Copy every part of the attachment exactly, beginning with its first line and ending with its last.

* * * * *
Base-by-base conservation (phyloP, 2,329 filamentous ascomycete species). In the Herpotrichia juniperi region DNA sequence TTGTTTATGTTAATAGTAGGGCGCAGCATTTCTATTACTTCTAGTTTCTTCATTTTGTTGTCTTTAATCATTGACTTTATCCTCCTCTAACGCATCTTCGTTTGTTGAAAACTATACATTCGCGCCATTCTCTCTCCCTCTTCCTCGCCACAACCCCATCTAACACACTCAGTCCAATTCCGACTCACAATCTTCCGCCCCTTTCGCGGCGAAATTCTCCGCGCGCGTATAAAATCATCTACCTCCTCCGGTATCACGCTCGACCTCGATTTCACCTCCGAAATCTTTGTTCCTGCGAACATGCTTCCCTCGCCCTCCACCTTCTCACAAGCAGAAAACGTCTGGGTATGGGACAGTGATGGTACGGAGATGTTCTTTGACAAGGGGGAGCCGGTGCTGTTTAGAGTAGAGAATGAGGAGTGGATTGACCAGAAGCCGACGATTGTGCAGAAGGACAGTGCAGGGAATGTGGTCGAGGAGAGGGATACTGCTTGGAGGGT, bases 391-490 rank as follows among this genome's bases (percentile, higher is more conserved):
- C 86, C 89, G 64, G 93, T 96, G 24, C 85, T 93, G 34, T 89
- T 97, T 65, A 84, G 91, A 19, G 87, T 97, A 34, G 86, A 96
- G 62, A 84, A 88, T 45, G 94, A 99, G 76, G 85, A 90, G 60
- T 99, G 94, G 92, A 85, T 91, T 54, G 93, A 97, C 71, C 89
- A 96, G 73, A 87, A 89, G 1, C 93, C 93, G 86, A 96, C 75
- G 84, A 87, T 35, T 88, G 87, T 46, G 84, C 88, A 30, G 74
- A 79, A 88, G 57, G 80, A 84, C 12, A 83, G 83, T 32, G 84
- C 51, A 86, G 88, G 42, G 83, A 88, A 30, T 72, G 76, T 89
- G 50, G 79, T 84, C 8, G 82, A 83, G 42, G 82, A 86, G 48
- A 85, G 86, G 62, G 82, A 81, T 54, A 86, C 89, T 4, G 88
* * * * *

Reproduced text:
Base-by-base conservation (phyloP, 2,329 filamentous ascomycete species). In the Herpotrichia juniperi region DNA sequence TTGTTTATGTTAATAGTAGGGCGCAGCATTTCTATTACTTCTAGTTTCTTCATTTTGTTGTCTTTAATCATTGACTTTATCCTCCTCTAACGCATCTTCGTTTGTTGAAAACTATACATTCGCGCCATTCTCTCTCCCTCTTCCTCGCCACAACCCCATCTAACACACTCAGTCCAATTCCGACTCACAATCTTCCGCCCCTTTCGCGGCGAAATTCTCCGCGCGCGTATAAAATCATCTACCTCCTCCGGTATCACGCTCGACCTCGATTTCACCTCCGAAATCTTTGTTCCTGCGAACATGCTTCCCTCGCCCTCCACCTTCTCACAAGCAGAAAACGTCTGGGTATGGGACAGTGATGGTACGGAGATGTTCTTTGACAAGGGGGAGCCGGTGCTGTTTAGAGTAGAGAATGAGGAGTGGATTGACCAGAAGCCGACGATTGTGCAGAAGGACAGTGCAGGGAATGTGGTCGAGGAGAGGGATACTGCTTGGAGGGT, bases 391-490 rank as follows among this genome's bases (percentile, higher is more conserved):
- C 86, C 89, G 64, G 93, T 96, G 24, C 85, T 93, G 34, T 89
- T 97, T 65, A 84, G 91, A 19, G 87, T 97, A 34, G 86, A 96
- G 62, A 84, A 88, T 45, G 94, A 99, G 76, G 85, A 90, G 60
- T 99, G 94, G 92, A 85, T 91, T 54, G 93, A 97, C 71, C 89
- A 96, G 73, A 87, A 89, G 1, C 93, C 93, G 86, A 96, C 75
- G 84, A 87, T 35, T 88, G 87, T 46, G 84, C 88, A 30, G 74
- A 79, A 88, G 57, G 80, A 84, C 12, A 83, G 83, T 32, G 84
- C 51, A 86, G 88, G 42, G 83, A 88, A 30, T 72, G 76, T 89
- G 50, G 79, T 84, C 8, G 82, A 83, G 42, G 82, A 86, G 48
- A 85, G 86, G 62, G 82, A 81, T 54, A 86, C 89, T 4, G 88